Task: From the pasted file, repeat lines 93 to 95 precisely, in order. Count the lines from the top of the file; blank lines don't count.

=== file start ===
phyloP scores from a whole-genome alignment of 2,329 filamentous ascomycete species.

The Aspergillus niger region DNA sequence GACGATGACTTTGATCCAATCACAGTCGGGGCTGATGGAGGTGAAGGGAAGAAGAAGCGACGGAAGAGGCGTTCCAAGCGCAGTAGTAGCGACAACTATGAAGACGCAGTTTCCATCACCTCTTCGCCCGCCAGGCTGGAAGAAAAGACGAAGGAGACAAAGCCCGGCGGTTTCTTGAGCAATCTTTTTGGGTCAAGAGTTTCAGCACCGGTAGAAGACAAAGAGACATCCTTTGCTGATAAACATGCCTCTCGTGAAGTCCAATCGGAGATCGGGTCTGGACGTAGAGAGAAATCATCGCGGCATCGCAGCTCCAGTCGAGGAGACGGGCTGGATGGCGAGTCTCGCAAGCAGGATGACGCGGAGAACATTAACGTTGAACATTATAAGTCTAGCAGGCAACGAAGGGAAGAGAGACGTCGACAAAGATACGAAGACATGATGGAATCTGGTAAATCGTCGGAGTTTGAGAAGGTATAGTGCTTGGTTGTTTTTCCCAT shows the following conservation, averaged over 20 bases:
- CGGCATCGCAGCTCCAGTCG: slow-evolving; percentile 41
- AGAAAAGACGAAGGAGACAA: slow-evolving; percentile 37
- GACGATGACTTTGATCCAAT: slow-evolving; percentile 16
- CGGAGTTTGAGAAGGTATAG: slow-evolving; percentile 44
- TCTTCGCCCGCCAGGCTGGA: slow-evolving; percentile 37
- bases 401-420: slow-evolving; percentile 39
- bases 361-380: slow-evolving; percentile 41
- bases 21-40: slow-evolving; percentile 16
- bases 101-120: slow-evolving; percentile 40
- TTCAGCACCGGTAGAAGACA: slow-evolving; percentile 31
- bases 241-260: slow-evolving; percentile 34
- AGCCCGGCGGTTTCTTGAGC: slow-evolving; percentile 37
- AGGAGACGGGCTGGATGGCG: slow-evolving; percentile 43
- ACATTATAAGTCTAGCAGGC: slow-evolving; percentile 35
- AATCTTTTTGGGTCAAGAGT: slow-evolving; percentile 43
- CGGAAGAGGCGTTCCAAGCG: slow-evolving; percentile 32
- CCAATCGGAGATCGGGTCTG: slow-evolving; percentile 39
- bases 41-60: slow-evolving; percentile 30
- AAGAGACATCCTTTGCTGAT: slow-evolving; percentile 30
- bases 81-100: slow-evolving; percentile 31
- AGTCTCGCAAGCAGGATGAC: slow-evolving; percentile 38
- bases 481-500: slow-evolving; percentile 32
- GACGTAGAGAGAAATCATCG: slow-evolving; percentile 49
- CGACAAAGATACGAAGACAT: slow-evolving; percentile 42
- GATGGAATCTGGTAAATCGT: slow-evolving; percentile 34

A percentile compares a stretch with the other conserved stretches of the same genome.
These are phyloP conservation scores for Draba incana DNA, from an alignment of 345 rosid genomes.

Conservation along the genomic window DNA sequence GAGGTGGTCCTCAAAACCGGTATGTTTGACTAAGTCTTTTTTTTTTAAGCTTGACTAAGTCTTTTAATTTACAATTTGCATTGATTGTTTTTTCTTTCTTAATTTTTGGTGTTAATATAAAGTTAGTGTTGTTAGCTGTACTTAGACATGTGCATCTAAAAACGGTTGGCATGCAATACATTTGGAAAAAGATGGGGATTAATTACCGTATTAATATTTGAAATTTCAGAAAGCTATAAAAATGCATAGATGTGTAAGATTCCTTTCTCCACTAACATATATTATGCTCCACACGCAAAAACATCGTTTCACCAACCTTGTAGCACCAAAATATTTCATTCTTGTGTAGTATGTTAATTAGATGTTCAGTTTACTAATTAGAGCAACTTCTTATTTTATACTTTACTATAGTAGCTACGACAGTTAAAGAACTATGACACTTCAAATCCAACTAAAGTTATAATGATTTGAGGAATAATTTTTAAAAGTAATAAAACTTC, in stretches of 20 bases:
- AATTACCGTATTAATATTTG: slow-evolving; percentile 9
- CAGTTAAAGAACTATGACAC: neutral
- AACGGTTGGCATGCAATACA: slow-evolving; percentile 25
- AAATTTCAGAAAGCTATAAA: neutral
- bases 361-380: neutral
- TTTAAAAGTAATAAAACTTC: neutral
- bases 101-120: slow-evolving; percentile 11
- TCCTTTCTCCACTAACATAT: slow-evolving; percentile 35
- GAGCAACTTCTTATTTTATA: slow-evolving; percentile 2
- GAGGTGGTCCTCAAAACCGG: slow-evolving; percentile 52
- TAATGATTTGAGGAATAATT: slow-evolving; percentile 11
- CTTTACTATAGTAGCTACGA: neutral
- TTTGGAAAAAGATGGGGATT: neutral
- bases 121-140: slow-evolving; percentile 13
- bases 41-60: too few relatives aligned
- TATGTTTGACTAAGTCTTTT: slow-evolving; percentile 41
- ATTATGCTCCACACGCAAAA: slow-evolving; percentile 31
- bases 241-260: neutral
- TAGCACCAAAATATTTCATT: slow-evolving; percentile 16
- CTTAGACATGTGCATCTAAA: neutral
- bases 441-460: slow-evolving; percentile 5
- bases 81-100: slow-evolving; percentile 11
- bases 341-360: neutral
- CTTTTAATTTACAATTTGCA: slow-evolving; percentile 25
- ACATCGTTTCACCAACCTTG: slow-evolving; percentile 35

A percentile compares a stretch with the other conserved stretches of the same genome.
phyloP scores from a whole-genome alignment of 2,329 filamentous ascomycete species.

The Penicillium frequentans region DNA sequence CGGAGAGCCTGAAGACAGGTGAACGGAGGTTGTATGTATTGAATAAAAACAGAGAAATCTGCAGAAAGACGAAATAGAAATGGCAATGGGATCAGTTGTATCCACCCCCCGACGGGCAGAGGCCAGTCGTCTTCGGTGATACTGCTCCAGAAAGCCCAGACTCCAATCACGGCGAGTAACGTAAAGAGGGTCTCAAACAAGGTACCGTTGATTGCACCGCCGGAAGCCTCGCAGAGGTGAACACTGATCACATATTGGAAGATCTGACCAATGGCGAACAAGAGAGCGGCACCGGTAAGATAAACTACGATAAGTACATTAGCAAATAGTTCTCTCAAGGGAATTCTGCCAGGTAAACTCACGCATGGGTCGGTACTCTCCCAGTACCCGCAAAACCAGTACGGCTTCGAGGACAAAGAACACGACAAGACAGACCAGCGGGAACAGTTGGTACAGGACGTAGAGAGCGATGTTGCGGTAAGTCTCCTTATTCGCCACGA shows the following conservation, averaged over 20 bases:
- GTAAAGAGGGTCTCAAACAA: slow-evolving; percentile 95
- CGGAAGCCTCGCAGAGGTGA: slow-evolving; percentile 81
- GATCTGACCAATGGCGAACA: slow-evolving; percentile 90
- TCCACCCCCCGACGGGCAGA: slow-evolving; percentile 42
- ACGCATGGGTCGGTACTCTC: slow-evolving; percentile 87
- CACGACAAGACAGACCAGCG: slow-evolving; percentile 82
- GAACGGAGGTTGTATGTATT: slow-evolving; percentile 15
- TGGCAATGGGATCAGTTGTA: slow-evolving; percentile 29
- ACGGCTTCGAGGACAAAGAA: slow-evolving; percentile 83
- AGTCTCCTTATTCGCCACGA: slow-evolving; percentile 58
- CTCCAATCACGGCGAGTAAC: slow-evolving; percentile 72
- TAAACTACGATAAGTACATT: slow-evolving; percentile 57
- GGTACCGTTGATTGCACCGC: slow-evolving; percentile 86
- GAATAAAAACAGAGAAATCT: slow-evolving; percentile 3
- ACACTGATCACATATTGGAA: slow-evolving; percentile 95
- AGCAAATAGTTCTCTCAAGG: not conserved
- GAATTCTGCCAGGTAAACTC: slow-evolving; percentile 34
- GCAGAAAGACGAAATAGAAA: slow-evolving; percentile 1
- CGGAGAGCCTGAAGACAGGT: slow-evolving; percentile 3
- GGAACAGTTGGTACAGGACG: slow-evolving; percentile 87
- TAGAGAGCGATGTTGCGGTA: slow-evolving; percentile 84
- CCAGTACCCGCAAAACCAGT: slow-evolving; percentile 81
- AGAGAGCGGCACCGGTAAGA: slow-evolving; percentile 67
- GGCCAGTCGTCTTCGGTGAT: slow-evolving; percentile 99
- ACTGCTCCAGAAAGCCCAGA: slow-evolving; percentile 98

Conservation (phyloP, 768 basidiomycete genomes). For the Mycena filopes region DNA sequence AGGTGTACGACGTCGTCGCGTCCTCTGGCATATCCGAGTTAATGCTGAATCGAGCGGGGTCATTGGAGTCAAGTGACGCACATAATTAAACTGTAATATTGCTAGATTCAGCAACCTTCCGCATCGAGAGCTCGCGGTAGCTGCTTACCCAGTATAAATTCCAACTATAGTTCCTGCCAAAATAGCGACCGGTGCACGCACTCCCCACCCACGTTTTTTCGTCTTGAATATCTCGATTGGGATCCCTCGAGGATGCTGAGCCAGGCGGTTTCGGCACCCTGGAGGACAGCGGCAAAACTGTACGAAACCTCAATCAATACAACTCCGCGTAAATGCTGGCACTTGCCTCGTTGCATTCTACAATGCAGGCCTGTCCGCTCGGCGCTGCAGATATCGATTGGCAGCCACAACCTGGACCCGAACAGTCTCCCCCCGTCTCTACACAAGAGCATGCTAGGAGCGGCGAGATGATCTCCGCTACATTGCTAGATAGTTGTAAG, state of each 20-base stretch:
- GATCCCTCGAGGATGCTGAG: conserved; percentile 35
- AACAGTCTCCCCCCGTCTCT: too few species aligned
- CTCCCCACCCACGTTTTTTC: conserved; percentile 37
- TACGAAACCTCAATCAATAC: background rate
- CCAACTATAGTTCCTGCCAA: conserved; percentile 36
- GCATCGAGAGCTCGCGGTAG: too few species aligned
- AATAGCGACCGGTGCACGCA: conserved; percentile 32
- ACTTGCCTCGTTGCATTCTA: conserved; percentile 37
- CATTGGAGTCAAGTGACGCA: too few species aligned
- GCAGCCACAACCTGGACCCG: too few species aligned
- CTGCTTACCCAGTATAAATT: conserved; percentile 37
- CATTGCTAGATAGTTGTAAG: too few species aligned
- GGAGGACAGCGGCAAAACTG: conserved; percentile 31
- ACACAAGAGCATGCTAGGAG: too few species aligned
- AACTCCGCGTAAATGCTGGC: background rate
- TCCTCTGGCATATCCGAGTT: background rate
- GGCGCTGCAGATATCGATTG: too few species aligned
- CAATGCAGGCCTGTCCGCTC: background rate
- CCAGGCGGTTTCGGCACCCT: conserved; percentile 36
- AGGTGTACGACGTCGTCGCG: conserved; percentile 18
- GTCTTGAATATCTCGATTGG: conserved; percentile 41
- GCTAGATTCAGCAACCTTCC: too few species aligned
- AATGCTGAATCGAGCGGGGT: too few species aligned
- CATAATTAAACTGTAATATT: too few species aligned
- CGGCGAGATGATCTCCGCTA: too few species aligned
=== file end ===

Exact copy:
- CATTGGAGTCAAGTGACGCA: too few species aligned
- GCAGCCACAACCTGGACCCG: too few species aligned
- CTGCTTACCCAGTATAAATT: conserved; percentile 37